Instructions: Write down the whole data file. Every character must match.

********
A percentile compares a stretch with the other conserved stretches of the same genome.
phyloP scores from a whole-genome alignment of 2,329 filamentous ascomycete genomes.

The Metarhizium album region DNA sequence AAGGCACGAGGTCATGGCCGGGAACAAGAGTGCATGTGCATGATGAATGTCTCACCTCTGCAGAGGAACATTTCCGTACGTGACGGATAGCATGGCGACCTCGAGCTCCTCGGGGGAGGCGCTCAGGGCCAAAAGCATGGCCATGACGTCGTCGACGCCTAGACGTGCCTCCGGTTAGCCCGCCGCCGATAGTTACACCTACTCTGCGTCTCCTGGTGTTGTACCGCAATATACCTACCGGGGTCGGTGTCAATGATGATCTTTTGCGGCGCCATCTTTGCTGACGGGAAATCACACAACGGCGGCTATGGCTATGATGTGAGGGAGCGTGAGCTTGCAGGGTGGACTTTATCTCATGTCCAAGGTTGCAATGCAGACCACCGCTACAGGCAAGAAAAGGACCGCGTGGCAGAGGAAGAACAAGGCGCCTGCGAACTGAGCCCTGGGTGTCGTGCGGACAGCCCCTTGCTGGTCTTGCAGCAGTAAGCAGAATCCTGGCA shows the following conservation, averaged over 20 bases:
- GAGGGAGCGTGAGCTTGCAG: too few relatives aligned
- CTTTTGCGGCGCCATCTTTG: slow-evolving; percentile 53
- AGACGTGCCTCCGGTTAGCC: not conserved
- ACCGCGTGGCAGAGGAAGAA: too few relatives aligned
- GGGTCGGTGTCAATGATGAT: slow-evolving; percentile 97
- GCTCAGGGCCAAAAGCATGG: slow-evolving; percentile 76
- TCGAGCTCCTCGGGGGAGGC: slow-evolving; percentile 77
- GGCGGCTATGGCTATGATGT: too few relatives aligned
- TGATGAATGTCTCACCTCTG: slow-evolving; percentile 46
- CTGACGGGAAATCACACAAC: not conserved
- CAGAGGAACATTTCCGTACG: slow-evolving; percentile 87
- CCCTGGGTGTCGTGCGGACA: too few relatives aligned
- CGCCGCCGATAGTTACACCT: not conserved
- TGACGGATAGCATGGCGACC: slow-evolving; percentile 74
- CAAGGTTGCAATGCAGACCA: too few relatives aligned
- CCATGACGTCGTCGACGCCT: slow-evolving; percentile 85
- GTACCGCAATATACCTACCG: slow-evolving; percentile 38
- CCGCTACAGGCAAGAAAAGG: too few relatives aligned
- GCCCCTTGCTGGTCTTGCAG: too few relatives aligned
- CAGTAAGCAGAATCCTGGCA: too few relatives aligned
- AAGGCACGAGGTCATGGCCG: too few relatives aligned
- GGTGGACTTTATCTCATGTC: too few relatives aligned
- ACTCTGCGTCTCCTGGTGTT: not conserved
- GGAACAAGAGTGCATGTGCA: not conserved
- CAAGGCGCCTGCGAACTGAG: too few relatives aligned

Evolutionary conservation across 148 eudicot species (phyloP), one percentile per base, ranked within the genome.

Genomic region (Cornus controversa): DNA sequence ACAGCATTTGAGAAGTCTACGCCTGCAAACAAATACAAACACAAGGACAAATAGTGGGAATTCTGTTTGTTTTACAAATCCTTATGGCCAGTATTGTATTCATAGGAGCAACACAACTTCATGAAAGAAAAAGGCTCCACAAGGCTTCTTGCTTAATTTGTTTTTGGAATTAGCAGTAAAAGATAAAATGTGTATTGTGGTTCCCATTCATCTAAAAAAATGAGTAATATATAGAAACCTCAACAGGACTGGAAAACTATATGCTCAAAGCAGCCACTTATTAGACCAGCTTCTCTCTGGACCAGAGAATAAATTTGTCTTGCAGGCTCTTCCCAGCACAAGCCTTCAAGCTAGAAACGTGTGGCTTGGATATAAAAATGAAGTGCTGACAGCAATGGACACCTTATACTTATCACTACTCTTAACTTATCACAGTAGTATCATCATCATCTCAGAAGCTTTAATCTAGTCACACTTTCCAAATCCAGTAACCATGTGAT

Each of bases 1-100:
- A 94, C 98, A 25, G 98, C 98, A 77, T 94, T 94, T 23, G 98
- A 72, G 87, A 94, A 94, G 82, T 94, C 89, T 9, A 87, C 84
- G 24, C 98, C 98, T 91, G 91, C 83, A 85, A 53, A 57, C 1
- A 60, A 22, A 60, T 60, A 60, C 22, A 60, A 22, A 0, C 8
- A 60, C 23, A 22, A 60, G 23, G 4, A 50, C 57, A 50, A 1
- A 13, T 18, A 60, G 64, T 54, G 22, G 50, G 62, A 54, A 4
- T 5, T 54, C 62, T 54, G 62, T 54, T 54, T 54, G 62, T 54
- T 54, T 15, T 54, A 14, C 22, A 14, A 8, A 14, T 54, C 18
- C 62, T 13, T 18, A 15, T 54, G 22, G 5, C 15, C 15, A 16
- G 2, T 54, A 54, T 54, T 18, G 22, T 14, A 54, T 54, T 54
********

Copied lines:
A percentile compares a stretch with the other conserved stretches of the same genome.
phyloP scores from a whole-genome alignment of 2,329 filamentous ascomycete genomes.

The Metarhizium album region DNA sequence AAGGCACGAGGTCATGGCCGGGAACAAGAGTGCATGTGCATGATGAATGTCTCACCTCTGCAGAGGAACATTTCCGTACGTGACGGATAGCATGGCGACCTCGAGCTCCTCGGGGGAGGCGCTCAGGGCCAAAAGCATGGCCATGACGTCGTCGACGCCTAGACGTGCCTCCGGTTAGCCCGCCGCCGATAGTTACACCTACTCTGCGTCTCCTGGTGTTGTACCGCAATATACCTACCGGGGTCGGTGTCAATGATGATCTTTTGCGGCGCCATCTTTGCTGACGGGAAATCACACAACGGCGGCTATGGCTATGATGTGAGGGAGCGTGAGCTTGCAGGGTGGACTTTATCTCATGTCCAAGGTTGCAATGCAGACCACCGCTACAGGCAAGAAAAGGACCGCGTGGCAGAGGAAGAACAAGGCGCCTGCGAACTGAGCCCTGGGTGTCGTGCGGACAGCCCCTTGCTGGTCTTGCAGCAGTAAGCAGAATCCTGGCA shows the following conservation, averaged over 20 bases:
- GAGGGAGCGTGAGCTTGCAG: too few relatives aligned
- CTTTTGCGGCGCCATCTTTG: slow-evolving; percentile 53
- AGACGTGCCTCCGGTTAGCC: not conserved
- ACCGCGTGGCAGAGGAAGAA: too few relatives aligned
- GGGTCGGTGTCAATGATGAT: slow-evolving; percentile 97
- GCTCAGGGCCAAAAGCATGG: slow-evolving; percentile 76
- TCGAGCTCCTCGGGGGAGGC: slow-evolving; percentile 77
- GGCGGCTATGGCTATGATGT: too few relatives aligned
- TGATGAATGTCTCACCTCTG: slow-evolving; percentile 46
- CTGACGGGAAATCACACAAC: not conserved
- CAGAGGAACATTTCCGTACG: slow-evolving; percentile 87
- CCCTGGGTGTCGTGCGGACA: too few relatives aligned
- CGCCGCCGATAGTTACACCT: not conserved
- TGACGGATAGCATGGCGACC: slow-evolving; percentile 74
- CAAGGTTGCAATGCAGACCA: too few relatives aligned
- CCATGACGTCGTCGACGCCT: slow-evolving; percentile 85
- GTACCGCAATATACCTACCG: slow-evolving; percentile 38
- CCGCTACAGGCAAGAAAAGG: too few relatives aligned
- GCCCCTTGCTGGTCTTGCAG: too few relatives aligned
- CAGTAAGCAGAATCCTGGCA: too few relatives aligned
- AAGGCACGAGGTCATGGCCG: too few relatives aligned
- GGTGGACTTTATCTCATGTC: too few relatives aligned
- ACTCTGCGTCTCCTGGTGTT: not conserved
- GGAACAAGAGTGCATGTGCA: not conserved
- CAAGGCGCCTGCGAACTGAG: too few relatives aligned

Evolutionary conservation across 148 eudicot species (phyloP), one percentile per base, ranked within the genome.

Genomic region (Cornus controversa): DNA sequence ACAGCATTTGAGAAGTCTACGCCTGCAAACAAATACAAACACAAGGACAAATAGTGGGAATTCTGTTTGTTTTACAAATCCTTATGGCCAGTATTGTATTCATAGGAGCAACACAACTTCATGAAAGAAAAAGGCTCCACAAGGCTTCTTGCTTAATTTGTTTTTGGAATTAGCAGTAAAAGATAAAATGTGTATTGTGGTTCCCATTCATCTAAAAAAATGAGTAATATATAGAAACCTCAACAGGACTGGAAAACTATATGCTCAAAGCAGCCACTTATTAGACCAGCTTCTCTCTGGACCAGAGAATAAATTTGTCTTGCAGGCTCTTCCCAGCACAAGCCTTCAAGCTAGAAACGTGTGGCTTGGATATAAAAATGAAGTGCTGACAGCAATGGACACCTTATACTTATCACTACTCTTAACTTATCACAGTAGTATCATCATCATCTCAGAAGCTTTAATCTAGTCACACTTTCCAAATCCAGTAACCATGTGAT

Each of bases 1-100:
- A 94, C 98, A 25, G 98, C 98, A 77, T 94, T 94, T 23, G 98
- A 72, G 87, A 94, A 94, G 82, T 94, C 89, T 9, A 87, C 84
- G 24, C 98, C 98, T 91, G 91, C 83, A 85, A 53, A 57, C 1
- A 60, A 22, A 60, T 60, A 60, C 22, A 60, A 22, A 0, C 8
- A 60, C 23, A 22, A 60, G 23, G 4, A 50, C 57, A 50, A 1
- A 13, T 18, A 60, G 64, T 54, G 22, G 50, G 62, A 54, A 4
- T 5, T 54, C 62, T 54, G 62, T 54, T 54, T 54, G 62, T 54
- T 54, T 15, T 54, A 14, C 22, A 14, A 8, A 14, T 54, C 18
- C 62, T 13, T 18, A 15, T 54, G 22, G 5, C 15, C 15, A 16
- G 2, T 54, A 54, T 54, T 18, G 22, T 14, A 54, T 54, T 54